When you guys send backpacks or instruments in general to, let's say, Boston Children's or Cincinnati Children's, are you going for how many bodies are in beds there or is there a specific request based on who the music therapist is seeing? How do you guys come up with that number?
It's usually based on what the music therapists can handle. There are also storage issues in hospitals, so it is what they think they can handle at the moment. Our normal requests are about 10 to 15 backpacks and about 3 to 5 guitars each time. It's based on what storage capacity they have. If they have more children, they'd like to take more. You guys sent to Cincinnati multiple times. There are so many who do need and want them, so we try and get them out as quickly as possible.
How can our audience support your organization or help spread the word about what you do more?
We have a website, OlliesOrchestra.org. There, they can donate if they'd like to. Any dollar amount is really helpful. $5 covers our smallest instrument, which is a little quack stick in there which would make Ollie laugh immensely. We've heard from other parents that they get the same reaction from their kids. It quacks. You push it and it sounds like a duck. It's fantastic.
Share, repost, and spread the word about us. Get our name out there so that we can continue providing this for children. It has been a big gift to us to be able to pay it forward because Ollie's our little North Star, a little guiding light. To get these backpacks and to get such good feedback from families that they've had a similar feeling is a big deal for us.
My dad met Max at the Wings N’ Wheels that we host. I introduced him to Max. I was like, “This is what his organization does. This is how they got started.” My dad's like, “You have to put them on my Facebook page.” He was so excited.
That is adorable. I love that so much. Thank you to Maddy's father. That's exactly what we need. Sharing like that is perfect. Getting our name out there and getting the word out that we exist and that we provide this service for kids. 10% of our donations also go to research. Moving the needle in pediatric cancer research is really challenging. For us, it is a huge component of that. Given what we've seen Ollie have to do, it's a really important part of our mission as well.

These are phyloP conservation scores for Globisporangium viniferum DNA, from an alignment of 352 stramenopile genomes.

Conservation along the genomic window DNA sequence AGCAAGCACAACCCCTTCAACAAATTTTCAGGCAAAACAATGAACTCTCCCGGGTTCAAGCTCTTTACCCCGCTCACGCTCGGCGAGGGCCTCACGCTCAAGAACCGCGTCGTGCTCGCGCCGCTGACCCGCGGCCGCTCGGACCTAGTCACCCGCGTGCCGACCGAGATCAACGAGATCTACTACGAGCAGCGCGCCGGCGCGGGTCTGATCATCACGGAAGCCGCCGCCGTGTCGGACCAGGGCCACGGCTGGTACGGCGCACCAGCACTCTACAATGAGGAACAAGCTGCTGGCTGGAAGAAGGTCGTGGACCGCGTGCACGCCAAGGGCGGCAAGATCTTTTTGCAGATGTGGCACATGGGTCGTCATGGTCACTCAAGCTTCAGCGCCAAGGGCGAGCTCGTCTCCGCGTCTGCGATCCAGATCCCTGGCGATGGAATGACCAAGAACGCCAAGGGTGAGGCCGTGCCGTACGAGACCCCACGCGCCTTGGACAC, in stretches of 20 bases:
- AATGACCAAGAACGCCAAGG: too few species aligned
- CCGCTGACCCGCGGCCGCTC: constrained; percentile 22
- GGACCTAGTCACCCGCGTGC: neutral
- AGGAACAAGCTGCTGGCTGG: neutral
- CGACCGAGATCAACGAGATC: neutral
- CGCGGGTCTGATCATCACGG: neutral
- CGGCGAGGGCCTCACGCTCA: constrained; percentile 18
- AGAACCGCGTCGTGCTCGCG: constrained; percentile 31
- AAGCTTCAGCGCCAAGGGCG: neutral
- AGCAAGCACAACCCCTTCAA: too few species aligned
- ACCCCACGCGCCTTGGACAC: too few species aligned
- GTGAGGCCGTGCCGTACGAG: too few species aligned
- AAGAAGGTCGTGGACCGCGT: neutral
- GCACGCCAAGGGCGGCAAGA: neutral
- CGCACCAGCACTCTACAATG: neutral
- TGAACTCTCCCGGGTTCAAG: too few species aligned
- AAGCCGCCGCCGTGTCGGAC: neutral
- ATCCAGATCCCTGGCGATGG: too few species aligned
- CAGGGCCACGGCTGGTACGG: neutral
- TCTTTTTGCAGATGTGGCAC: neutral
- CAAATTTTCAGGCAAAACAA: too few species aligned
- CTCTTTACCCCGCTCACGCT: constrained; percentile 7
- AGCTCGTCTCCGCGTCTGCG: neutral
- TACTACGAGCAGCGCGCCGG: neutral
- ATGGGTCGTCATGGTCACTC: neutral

This is also about advocating for these kids and making sure that people know that pediatric cancer is real. We were not a pediatric cancer family until we were one. I'm a nurse practitioner and it was not what we anticipated, but we do not care. We do not discriminate. We are making sure that these kids have a voice too.
Are you guys going to do the field day again this 2024?
We are. Our date is scheduled for June 9th, 2024. It might move to June 2nd, 2024. We would love for you guys to be there in attendance. We're figuring out last-minute details to hone in on the exact date. We're so excited. In 2023, we had a great turnout. Maddy was there. We had 200 folks that attended. It was really fantastic.
We have to share the word with you. When you figure that date out, send it over to us. We are happy to send it to everybody we know.
Thank you. We really appreciate that. We appreciate you all so much. It's such a gift to get these backpacks over in bulk to these kids.
"It's such a gift to get the musical backpacks over to kids."
Do you guys have a goal that you want to send, like an X number of backpacks to X number of hospitals? Is that how you go into your fiscal or annual year, whatever your year is?
Our goal is to get it to every child who wants one. I don't know what that looks like. I know that every year, there are thousands of children diagnosed with cancer. Music really does help. It somehow does create those smiles, those laughs, and those moments. Our big, overarching goal is for every child who wants one that either has cancer or had a prior cancer diagnosis. We do know that survivorship is also complicated. Music can help them as well. Our goal is to increase partnerships with hospitals and get the word out. We don't have a number in mind, but to keep growing and getting as many backpacks and musical instruments to children as we possibly can.
That’s very cool.
Whatever we can do to help. We talk about you guys all the time. We are more than happy to help spread that word and continue the partnership to get the backpacks where they need to go.
We appreciate that so much. It almost feels like you guys are magic. We email you guys and say, “We have this hospital that's looking to re-up their backpacks,” and then you guys fly it there. It feels truly magical. You guys feel like magic, so thank you.
I'm really glad this is recorded so everybody can remember that we are magical.
You guys feel magical. What you do on your day-to-day is amazing and incredible. I personally know families that have been impacted by you guys. What you do for us is magical, so we appreciate you so much.